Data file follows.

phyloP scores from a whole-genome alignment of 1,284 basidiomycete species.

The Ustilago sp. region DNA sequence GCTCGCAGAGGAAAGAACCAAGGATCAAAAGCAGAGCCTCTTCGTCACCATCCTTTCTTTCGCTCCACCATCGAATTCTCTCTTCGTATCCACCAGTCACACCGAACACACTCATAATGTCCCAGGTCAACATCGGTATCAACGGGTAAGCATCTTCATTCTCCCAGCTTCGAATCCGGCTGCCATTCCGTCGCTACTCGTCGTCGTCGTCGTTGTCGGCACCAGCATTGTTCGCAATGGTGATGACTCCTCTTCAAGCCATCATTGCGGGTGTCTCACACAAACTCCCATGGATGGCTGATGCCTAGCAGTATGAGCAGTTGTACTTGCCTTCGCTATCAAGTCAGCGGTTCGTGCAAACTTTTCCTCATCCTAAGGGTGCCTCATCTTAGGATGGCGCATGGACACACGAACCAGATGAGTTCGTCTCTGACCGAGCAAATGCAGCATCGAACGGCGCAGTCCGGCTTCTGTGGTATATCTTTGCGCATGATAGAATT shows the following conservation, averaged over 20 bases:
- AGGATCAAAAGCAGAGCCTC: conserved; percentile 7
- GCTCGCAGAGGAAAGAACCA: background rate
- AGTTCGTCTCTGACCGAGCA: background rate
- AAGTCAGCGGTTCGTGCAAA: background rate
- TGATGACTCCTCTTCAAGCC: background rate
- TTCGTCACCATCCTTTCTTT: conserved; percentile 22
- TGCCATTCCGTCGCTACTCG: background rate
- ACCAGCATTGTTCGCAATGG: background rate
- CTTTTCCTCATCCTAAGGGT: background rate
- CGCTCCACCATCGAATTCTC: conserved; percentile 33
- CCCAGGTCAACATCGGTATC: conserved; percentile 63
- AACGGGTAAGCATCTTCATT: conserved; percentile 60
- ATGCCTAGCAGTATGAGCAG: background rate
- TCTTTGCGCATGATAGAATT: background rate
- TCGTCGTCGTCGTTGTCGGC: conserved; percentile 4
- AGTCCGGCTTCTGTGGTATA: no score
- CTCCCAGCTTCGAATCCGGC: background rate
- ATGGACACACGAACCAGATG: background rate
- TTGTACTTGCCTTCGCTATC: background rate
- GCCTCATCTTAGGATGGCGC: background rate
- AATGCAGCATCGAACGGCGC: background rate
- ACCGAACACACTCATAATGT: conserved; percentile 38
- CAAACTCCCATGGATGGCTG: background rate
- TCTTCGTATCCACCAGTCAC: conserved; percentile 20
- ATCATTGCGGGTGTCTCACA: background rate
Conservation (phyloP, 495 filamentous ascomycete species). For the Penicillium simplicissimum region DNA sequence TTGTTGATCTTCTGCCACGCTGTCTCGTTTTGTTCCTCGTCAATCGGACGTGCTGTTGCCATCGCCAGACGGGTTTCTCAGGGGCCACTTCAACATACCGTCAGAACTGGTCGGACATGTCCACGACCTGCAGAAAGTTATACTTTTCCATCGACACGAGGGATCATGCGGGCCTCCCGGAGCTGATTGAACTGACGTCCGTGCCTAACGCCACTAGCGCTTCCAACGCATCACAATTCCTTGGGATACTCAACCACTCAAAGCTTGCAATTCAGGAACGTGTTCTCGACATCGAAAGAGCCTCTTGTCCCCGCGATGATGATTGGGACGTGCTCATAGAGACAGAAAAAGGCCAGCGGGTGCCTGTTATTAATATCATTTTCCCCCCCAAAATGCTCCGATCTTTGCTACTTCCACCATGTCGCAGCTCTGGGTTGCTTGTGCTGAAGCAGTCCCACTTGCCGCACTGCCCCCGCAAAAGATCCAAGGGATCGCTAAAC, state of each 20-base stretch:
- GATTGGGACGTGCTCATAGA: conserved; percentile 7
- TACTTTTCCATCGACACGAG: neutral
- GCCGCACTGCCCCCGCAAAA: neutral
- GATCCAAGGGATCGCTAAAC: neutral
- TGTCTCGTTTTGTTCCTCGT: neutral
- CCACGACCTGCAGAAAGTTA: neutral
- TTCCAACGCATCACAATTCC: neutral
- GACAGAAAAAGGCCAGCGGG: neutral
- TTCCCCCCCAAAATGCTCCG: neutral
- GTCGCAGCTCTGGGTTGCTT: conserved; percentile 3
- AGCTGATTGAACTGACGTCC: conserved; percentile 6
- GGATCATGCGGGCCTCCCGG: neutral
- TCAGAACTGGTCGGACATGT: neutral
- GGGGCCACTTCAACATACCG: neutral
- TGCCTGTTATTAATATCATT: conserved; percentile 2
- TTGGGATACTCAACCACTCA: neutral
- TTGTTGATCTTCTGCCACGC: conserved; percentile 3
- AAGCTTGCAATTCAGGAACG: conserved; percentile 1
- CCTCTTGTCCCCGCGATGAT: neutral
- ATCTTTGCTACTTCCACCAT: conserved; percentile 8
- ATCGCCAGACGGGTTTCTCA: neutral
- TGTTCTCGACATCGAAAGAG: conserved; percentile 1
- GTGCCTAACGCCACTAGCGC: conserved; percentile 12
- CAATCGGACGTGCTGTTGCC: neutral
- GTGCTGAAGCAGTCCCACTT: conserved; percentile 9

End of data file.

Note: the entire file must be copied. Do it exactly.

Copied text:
phyloP scores from a whole-genome alignment of 1,284 basidiomycete species.

The Ustilago sp. region DNA sequence GCTCGCAGAGGAAAGAACCAAGGATCAAAAGCAGAGCCTCTTCGTCACCATCCTTTCTTTCGCTCCACCATCGAATTCTCTCTTCGTATCCACCAGTCACACCGAACACACTCATAATGTCCCAGGTCAACATCGGTATCAACGGGTAAGCATCTTCATTCTCCCAGCTTCGAATCCGGCTGCCATTCCGTCGCTACTCGTCGTCGTCGTCGTTGTCGGCACCAGCATTGTTCGCAATGGTGATGACTCCTCTTCAAGCCATCATTGCGGGTGTCTCACACAAACTCCCATGGATGGCTGATGCCTAGCAGTATGAGCAGTTGTACTTGCCTTCGCTATCAAGTCAGCGGTTCGTGCAAACTTTTCCTCATCCTAAGGGTGCCTCATCTTAGGATGGCGCATGGACACACGAACCAGATGAGTTCGTCTCTGACCGAGCAAATGCAGCATCGAACGGCGCAGTCCGGCTTCTGTGGTATATCTTTGCGCATGATAGAATT shows the following conservation, averaged over 20 bases:
- AGGATCAAAAGCAGAGCCTC: conserved; percentile 7
- GCTCGCAGAGGAAAGAACCA: background rate
- AGTTCGTCTCTGACCGAGCA: background rate
- AAGTCAGCGGTTCGTGCAAA: background rate
- TGATGACTCCTCTTCAAGCC: background rate
- TTCGTCACCATCCTTTCTTT: conserved; percentile 22
- TGCCATTCCGTCGCTACTCG: background rate
- ACCAGCATTGTTCGCAATGG: background rate
- CTTTTCCTCATCCTAAGGGT: background rate
- CGCTCCACCATCGAATTCTC: conserved; percentile 33
- CCCAGGTCAACATCGGTATC: conserved; percentile 63
- AACGGGTAAGCATCTTCATT: conserved; percentile 60
- ATGCCTAGCAGTATGAGCAG: background rate
- TCTTTGCGCATGATAGAATT: background rate
- TCGTCGTCGTCGTTGTCGGC: conserved; percentile 4
- AGTCCGGCTTCTGTGGTATA: no score
- CTCCCAGCTTCGAATCCGGC: background rate
- ATGGACACACGAACCAGATG: background rate
- TTGTACTTGCCTTCGCTATC: background rate
- GCCTCATCTTAGGATGGCGC: background rate
- AATGCAGCATCGAACGGCGC: background rate
- ACCGAACACACTCATAATGT: conserved; percentile 38
- CAAACTCCCATGGATGGCTG: background rate
- TCTTCGTATCCACCAGTCAC: conserved; percentile 20
- ATCATTGCGGGTGTCTCACA: background rate
Conservation (phyloP, 495 filamentous ascomycete species). For the Penicillium simplicissimum region DNA sequence TTGTTGATCTTCTGCCACGCTGTCTCGTTTTGTTCCTCGTCAATCGGACGTGCTGTTGCCATCGCCAGACGGGTTTCTCAGGGGCCACTTCAACATACCGTCAGAACTGGTCGGACATGTCCACGACCTGCAGAAAGTTATACTTTTCCATCGACACGAGGGATCATGCGGGCCTCCCGGAGCTGATTGAACTGACGTCCGTGCCTAACGCCACTAGCGCTTCCAACGCATCACAATTCCTTGGGATACTCAACCACTCAAAGCTTGCAATTCAGGAACGTGTTCTCGACATCGAAAGAGCCTCTTGTCCCCGCGATGATGATTGGGACGTGCTCATAGAGACAGAAAAAGGCCAGCGGGTGCCTGTTATTAATATCATTTTCCCCCCCAAAATGCTCCGATCTTTGCTACTTCCACCATGTCGCAGCTCTGGGTTGCTTGTGCTGAAGCAGTCCCACTTGCCGCACTGCCCCCGCAAAAGATCCAAGGGATCGCTAAAC, state of each 20-base stretch:
- GATTGGGACGTGCTCATAGA: conserved; percentile 7
- TACTTTTCCATCGACACGAG: neutral
- GCCGCACTGCCCCCGCAAAA: neutral
- GATCCAAGGGATCGCTAAAC: neutral
- TGTCTCGTTTTGTTCCTCGT: neutral
- CCACGACCTGCAGAAAGTTA: neutral
- TTCCAACGCATCACAATTCC: neutral
- GACAGAAAAAGGCCAGCGGG: neutral
- TTCCCCCCCAAAATGCTCCG: neutral
- GTCGCAGCTCTGGGTTGCTT: conserved; percentile 3
- AGCTGATTGAACTGACGTCC: conserved; percentile 6
- GGATCATGCGGGCCTCCCGG: neutral
- TCAGAACTGGTCGGACATGT: neutral
- GGGGCCACTTCAACATACCG: neutral
- TGCCTGTTATTAATATCATT: conserved; percentile 2
- TTGGGATACTCAACCACTCA: neutral
- TTGTTGATCTTCTGCCACGC: conserved; percentile 3
- AAGCTTGCAATTCAGGAACG: conserved; percentile 1
- CCTCTTGTCCCCGCGATGAT: neutral
- ATCTTTGCTACTTCCACCAT: conserved; percentile 8
- ATCGCCAGACGGGTTTCTCA: neutral
- TGTTCTCGACATCGAAAGAG: conserved; percentile 1
- GTGCCTAACGCCACTAGCGC: conserved; percentile 12
- CAATCGGACGTGCTGTTGCC: neutral
- GTGCTGAAGCAGTCCCACTT: conserved; percentile 9